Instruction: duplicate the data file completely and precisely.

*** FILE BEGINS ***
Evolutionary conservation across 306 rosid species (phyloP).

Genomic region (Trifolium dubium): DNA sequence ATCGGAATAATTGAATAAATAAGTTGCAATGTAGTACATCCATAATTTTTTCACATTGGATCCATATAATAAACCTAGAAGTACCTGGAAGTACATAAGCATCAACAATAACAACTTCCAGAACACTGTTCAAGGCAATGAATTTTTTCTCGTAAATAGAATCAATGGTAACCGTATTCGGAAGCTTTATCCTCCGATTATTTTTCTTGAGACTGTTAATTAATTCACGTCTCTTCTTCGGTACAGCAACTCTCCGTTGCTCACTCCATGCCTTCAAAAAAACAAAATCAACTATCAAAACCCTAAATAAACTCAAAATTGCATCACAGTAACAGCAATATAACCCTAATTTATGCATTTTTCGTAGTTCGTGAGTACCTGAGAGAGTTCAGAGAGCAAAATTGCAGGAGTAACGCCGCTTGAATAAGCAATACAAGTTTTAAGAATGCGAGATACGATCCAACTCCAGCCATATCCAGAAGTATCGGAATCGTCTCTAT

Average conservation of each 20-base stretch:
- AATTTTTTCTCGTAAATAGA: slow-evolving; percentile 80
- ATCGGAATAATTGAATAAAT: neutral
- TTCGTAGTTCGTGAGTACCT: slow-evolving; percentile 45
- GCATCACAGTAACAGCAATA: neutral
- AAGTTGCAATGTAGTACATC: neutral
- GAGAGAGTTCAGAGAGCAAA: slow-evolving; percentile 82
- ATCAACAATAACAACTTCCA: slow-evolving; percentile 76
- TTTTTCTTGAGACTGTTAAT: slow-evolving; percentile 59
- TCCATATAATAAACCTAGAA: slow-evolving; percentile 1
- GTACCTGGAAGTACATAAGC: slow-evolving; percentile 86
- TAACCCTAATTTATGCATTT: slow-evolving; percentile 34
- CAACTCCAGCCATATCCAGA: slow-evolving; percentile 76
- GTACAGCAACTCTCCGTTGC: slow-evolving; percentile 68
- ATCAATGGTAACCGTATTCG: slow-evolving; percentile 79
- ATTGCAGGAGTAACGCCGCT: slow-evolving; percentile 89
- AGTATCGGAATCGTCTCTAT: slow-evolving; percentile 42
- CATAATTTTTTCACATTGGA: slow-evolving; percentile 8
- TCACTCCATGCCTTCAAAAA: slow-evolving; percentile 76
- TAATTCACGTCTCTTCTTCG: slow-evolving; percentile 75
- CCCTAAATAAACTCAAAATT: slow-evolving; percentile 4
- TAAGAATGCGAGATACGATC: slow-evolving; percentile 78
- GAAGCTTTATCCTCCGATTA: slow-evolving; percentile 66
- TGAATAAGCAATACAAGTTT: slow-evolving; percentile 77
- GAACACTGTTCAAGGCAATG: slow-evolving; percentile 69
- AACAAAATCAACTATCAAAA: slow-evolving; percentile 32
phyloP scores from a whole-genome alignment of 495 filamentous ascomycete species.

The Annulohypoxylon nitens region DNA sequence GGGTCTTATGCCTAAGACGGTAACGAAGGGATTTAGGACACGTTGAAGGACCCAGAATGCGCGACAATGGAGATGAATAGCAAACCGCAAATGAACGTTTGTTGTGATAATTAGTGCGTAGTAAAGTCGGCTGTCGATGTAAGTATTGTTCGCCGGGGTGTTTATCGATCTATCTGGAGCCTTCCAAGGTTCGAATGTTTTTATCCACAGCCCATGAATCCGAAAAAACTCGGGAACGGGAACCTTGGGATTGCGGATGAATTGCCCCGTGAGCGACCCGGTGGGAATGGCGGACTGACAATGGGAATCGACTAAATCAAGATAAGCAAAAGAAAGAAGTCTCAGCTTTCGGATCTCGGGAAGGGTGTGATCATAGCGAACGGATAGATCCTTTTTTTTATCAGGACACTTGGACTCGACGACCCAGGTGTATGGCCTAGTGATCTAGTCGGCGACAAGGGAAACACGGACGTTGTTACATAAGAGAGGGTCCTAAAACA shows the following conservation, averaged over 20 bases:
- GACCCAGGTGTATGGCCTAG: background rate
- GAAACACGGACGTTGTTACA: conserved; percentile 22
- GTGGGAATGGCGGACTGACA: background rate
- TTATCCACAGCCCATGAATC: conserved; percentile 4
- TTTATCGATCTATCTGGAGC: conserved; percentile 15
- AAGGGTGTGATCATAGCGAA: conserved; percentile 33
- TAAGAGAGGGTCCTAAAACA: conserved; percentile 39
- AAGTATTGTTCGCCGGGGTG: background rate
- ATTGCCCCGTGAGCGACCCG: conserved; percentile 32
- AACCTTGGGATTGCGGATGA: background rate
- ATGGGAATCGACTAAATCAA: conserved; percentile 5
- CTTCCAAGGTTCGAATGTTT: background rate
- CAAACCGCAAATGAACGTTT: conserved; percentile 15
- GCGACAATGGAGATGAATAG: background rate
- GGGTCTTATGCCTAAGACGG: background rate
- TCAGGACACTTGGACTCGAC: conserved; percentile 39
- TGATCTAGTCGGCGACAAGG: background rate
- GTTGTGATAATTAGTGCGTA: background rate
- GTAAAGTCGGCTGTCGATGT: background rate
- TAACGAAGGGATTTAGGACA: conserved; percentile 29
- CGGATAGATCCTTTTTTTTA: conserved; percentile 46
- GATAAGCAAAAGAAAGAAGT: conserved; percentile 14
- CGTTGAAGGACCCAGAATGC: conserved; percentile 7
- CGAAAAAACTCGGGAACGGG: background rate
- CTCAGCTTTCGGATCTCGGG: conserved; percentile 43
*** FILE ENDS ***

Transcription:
Evolutionary conservation across 306 rosid species (phyloP).

Genomic region (Trifolium dubium): DNA sequence ATCGGAATAATTGAATAAATAAGTTGCAATGTAGTACATCCATAATTTTTTCACATTGGATCCATATAATAAACCTAGAAGTACCTGGAAGTACATAAGCATCAACAATAACAACTTCCAGAACACTGTTCAAGGCAATGAATTTTTTCTCGTAAATAGAATCAATGGTAACCGTATTCGGAAGCTTTATCCTCCGATTATTTTTCTTGAGACTGTTAATTAATTCACGTCTCTTCTTCGGTACAGCAACTCTCCGTTGCTCACTCCATGCCTTCAAAAAAACAAAATCAACTATCAAAACCCTAAATAAACTCAAAATTGCATCACAGTAACAGCAATATAACCCTAATTTATGCATTTTTCGTAGTTCGTGAGTACCTGAGAGAGTTCAGAGAGCAAAATTGCAGGAGTAACGCCGCTTGAATAAGCAATACAAGTTTTAAGAATGCGAGATACGATCCAACTCCAGCCATATCCAGAAGTATCGGAATCGTCTCTAT

Average conservation of each 20-base stretch:
- AATTTTTTCTCGTAAATAGA: slow-evolving; percentile 80
- ATCGGAATAATTGAATAAAT: neutral
- TTCGTAGTTCGTGAGTACCT: slow-evolving; percentile 45
- GCATCACAGTAACAGCAATA: neutral
- AAGTTGCAATGTAGTACATC: neutral
- GAGAGAGTTCAGAGAGCAAA: slow-evolving; percentile 82
- ATCAACAATAACAACTTCCA: slow-evolving; percentile 76
- TTTTTCTTGAGACTGTTAAT: slow-evolving; percentile 59
- TCCATATAATAAACCTAGAA: slow-evolving; percentile 1
- GTACCTGGAAGTACATAAGC: slow-evolving; percentile 86
- TAACCCTAATTTATGCATTT: slow-evolving; percentile 34
- CAACTCCAGCCATATCCAGA: slow-evolving; percentile 76
- GTACAGCAACTCTCCGTTGC: slow-evolving; percentile 68
- ATCAATGGTAACCGTATTCG: slow-evolving; percentile 79
- ATTGCAGGAGTAACGCCGCT: slow-evolving; percentile 89
- AGTATCGGAATCGTCTCTAT: slow-evolving; percentile 42
- CATAATTTTTTCACATTGGA: slow-evolving; percentile 8
- TCACTCCATGCCTTCAAAAA: slow-evolving; percentile 76
- TAATTCACGTCTCTTCTTCG: slow-evolving; percentile 75
- CCCTAAATAAACTCAAAATT: slow-evolving; percentile 4
- TAAGAATGCGAGATACGATC: slow-evolving; percentile 78
- GAAGCTTTATCCTCCGATTA: slow-evolving; percentile 66
- TGAATAAGCAATACAAGTTT: slow-evolving; percentile 77
- GAACACTGTTCAAGGCAATG: slow-evolving; percentile 69
- AACAAAATCAACTATCAAAA: slow-evolving; percentile 32
phyloP scores from a whole-genome alignment of 495 filamentous ascomycete species.

The Annulohypoxylon nitens region DNA sequence GGGTCTTATGCCTAAGACGGTAACGAAGGGATTTAGGACACGTTGAAGGACCCAGAATGCGCGACAATGGAGATGAATAGCAAACCGCAAATGAACGTTTGTTGTGATAATTAGTGCGTAGTAAAGTCGGCTGTCGATGTAAGTATTGTTCGCCGGGGTGTTTATCGATCTATCTGGAGCCTTCCAAGGTTCGAATGTTTTTATCCACAGCCCATGAATCCGAAAAAACTCGGGAACGGGAACCTTGGGATTGCGGATGAATTGCCCCGTGAGCGACCCGGTGGGAATGGCGGACTGACAATGGGAATCGACTAAATCAAGATAAGCAAAAGAAAGAAGTCTCAGCTTTCGGATCTCGGGAAGGGTGTGATCATAGCGAACGGATAGATCCTTTTTTTTATCAGGACACTTGGACTCGACGACCCAGGTGTATGGCCTAGTGATCTAGTCGGCGACAAGGGAAACACGGACGTTGTTACATAAGAGAGGGTCCTAAAACA shows the following conservation, averaged over 20 bases:
- GACCCAGGTGTATGGCCTAG: background rate
- GAAACACGGACGTTGTTACA: conserved; percentile 22
- GTGGGAATGGCGGACTGACA: background rate
- TTATCCACAGCCCATGAATC: conserved; percentile 4
- TTTATCGATCTATCTGGAGC: conserved; percentile 15
- AAGGGTGTGATCATAGCGAA: conserved; percentile 33
- TAAGAGAGGGTCCTAAAACA: conserved; percentile 39
- AAGTATTGTTCGCCGGGGTG: background rate
- ATTGCCCCGTGAGCGACCCG: conserved; percentile 32
- AACCTTGGGATTGCGGATGA: background rate
- ATGGGAATCGACTAAATCAA: conserved; percentile 5
- CTTCCAAGGTTCGAATGTTT: background rate
- CAAACCGCAAATGAACGTTT: conserved; percentile 15
- GCGACAATGGAGATGAATAG: background rate
- GGGTCTTATGCCTAAGACGG: background rate
- TCAGGACACTTGGACTCGAC: conserved; percentile 39
- TGATCTAGTCGGCGACAAGG: background rate
- GTTGTGATAATTAGTGCGTA: background rate
- GTAAAGTCGGCTGTCGATGT: background rate
- TAACGAAGGGATTTAGGACA: conserved; percentile 29
- CGGATAGATCCTTTTTTTTA: conserved; percentile 46
- GATAAGCAAAAGAAAGAAGT: conserved; percentile 14
- CGTTGAAGGACCCAGAATGC: conserved; percentile 7
- CGAAAAAACTCGGGAACGGG: background rate
- CTCAGCTTTCGGATCTCGGG: conserved; percentile 43